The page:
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A sidebar to the article “Just like magic?,” published in Byte, February 1994, pp. 23.

Telescript, General Magic’s communications-oriented programming language, lets developers write tools that permit casual users who know nothing about programming to create intelligent applications that seek out and retrieve important information. What kinds of applications does Telescript enable?

Think how PostScript made it easy for nonprogrammers to enrich documents with new data types – such as graphics, color, fonts, and photos – and then reproduce those documents on a wide variety of output devices without writing – or even seeing – any PostScript code. Telescript hopes to do the same thing for communications. Users could send E-mail enriched with graphics, photos, video clips, voice annotation, encryption, and scheduling information while avoiding the chaotic details of file formats, network protocols, service gateways, and other technical exotica.

The key breakthrough: Telescript messages are smart objects that know what to do and where to go. Unlike today’s E-mail messages, which are merely files of ASCII text and binary attachments that flow through a pipe, Telescript agents are self-contained units. They navigate WANs (wide-area networks) on their own, correctly present themselves when they arrive at their destinations, and support flexible capabilities such as automatic forwarding or return receipts, regardless of the platform.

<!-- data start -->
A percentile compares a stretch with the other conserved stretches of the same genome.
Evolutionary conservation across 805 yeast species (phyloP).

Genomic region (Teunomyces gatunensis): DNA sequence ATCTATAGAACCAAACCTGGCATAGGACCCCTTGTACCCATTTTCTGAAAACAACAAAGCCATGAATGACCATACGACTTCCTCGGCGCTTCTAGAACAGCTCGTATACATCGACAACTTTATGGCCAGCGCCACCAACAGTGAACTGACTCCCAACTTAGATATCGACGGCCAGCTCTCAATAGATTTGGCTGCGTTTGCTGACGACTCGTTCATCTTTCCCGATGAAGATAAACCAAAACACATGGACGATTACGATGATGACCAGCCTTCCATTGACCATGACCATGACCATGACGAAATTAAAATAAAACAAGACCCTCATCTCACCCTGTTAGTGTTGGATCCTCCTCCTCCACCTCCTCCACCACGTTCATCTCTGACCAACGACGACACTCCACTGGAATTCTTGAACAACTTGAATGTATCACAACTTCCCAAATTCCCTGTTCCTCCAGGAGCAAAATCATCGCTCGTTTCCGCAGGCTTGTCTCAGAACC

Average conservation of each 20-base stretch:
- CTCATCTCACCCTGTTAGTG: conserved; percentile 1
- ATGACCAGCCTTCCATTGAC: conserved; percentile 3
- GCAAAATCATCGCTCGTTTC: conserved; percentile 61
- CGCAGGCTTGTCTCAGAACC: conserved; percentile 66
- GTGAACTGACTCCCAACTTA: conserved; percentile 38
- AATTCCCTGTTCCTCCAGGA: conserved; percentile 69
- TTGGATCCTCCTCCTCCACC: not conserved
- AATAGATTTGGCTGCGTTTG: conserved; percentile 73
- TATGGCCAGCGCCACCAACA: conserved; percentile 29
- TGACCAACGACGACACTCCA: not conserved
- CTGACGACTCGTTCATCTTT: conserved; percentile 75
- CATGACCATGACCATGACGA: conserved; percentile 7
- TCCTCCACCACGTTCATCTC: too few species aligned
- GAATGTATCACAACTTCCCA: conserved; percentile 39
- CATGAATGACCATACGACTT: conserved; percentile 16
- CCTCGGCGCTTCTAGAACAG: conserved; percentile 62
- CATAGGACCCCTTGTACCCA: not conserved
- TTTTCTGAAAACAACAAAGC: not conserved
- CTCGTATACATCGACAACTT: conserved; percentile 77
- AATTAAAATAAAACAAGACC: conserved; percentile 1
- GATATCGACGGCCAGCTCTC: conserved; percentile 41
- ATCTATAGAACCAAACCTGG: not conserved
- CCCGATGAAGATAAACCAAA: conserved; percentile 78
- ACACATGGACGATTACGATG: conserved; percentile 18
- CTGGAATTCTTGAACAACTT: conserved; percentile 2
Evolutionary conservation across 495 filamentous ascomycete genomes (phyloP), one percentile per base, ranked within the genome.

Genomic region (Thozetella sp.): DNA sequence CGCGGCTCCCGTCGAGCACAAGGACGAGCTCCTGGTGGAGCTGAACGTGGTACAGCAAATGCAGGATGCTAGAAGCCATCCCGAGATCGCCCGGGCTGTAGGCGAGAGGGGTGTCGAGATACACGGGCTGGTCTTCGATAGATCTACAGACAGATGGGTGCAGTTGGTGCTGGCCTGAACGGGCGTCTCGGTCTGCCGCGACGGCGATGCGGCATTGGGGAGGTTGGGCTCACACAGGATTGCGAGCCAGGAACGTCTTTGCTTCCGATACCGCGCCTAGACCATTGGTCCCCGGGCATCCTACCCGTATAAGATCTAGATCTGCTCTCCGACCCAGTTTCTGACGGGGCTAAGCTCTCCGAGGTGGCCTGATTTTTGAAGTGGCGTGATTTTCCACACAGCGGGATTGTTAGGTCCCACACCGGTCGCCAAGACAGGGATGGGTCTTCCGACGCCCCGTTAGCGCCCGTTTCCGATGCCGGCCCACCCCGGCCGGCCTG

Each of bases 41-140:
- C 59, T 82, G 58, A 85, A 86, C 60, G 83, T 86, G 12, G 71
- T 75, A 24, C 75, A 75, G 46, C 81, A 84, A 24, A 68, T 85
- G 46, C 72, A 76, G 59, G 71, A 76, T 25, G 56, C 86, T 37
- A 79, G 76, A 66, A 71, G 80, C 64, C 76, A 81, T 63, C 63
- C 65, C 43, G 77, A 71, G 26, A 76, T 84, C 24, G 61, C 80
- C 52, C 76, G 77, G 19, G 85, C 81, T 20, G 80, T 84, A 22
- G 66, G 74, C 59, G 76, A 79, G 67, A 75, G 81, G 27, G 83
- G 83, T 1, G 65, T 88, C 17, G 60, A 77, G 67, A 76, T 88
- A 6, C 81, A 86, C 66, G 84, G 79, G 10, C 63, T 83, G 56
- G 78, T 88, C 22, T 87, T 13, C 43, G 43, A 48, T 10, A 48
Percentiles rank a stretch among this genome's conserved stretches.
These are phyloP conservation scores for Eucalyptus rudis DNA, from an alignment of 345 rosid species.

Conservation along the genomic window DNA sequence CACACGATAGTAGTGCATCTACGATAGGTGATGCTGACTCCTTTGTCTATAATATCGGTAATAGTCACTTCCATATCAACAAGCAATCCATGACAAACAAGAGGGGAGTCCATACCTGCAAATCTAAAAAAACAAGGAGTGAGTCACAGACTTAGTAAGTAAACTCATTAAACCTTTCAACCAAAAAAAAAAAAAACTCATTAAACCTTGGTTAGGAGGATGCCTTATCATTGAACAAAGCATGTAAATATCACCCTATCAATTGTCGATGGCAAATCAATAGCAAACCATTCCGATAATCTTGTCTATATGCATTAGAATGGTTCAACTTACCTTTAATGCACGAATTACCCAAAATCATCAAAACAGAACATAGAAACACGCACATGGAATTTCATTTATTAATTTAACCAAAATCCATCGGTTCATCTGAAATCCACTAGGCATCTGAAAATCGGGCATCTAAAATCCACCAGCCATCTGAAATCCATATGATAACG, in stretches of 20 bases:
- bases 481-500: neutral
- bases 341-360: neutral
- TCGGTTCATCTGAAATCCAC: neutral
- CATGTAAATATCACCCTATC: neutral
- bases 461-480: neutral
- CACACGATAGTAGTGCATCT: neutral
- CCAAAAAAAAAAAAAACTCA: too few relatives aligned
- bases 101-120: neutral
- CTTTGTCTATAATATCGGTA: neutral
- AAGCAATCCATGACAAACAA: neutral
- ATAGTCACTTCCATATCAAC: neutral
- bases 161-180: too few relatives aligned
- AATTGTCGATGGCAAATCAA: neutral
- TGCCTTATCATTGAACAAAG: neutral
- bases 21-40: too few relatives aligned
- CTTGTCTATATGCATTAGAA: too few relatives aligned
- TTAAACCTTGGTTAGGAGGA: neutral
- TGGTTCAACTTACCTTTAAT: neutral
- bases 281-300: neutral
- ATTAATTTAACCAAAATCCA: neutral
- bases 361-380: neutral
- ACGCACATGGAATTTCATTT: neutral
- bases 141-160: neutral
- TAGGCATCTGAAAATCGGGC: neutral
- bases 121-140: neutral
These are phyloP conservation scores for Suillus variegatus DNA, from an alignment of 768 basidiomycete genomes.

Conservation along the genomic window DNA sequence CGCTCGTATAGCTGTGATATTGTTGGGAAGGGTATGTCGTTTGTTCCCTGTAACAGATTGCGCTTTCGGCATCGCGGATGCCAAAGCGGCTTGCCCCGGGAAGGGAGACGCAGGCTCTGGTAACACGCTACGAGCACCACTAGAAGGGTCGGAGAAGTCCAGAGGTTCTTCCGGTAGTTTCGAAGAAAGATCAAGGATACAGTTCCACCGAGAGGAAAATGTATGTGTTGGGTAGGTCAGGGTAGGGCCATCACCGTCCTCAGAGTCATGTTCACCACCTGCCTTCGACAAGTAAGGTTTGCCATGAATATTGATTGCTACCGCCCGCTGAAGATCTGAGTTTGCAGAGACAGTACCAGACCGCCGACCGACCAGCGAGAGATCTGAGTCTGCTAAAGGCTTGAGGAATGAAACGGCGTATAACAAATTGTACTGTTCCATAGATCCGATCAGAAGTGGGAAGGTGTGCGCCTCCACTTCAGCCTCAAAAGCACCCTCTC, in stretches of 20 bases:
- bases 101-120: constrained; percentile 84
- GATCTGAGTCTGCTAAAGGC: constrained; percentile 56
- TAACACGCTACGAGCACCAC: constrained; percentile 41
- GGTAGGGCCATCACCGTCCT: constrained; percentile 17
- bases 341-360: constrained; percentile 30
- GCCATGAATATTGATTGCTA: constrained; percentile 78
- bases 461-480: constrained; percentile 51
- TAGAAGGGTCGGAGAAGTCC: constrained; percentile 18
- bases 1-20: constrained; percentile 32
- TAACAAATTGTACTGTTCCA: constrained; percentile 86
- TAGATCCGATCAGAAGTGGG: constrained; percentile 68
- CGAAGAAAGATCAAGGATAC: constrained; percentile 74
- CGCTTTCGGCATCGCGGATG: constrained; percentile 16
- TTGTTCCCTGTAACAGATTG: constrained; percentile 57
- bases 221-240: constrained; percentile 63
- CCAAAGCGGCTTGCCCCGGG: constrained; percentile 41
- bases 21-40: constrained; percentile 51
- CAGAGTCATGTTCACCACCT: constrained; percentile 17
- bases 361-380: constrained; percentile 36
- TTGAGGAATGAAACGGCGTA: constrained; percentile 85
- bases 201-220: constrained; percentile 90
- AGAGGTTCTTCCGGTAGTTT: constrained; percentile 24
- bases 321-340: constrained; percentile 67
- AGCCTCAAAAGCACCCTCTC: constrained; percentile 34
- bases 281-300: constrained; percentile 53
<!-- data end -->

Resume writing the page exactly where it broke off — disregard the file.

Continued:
For example, businesspeople could create or buy custom news-clipping agents (“Fetch me every AP story on oil exploration”) and stock-market agents (“Send a buy order to my broker if Intel’s stock dips below 100”). Newspapers could sell on-line classified ads and then freely distribute agents to help consumers find what they want.

The open specifications for Telescript may enable a cottage industry of freeware and shareware agents customized to perform a limitless number of specialized tasks.

Tom R. Halfhill and Andy Reinhardt

Page added on 25th August 2005.

Copyright © 2002-2006 Marcin Wichary, unless stated otherwise.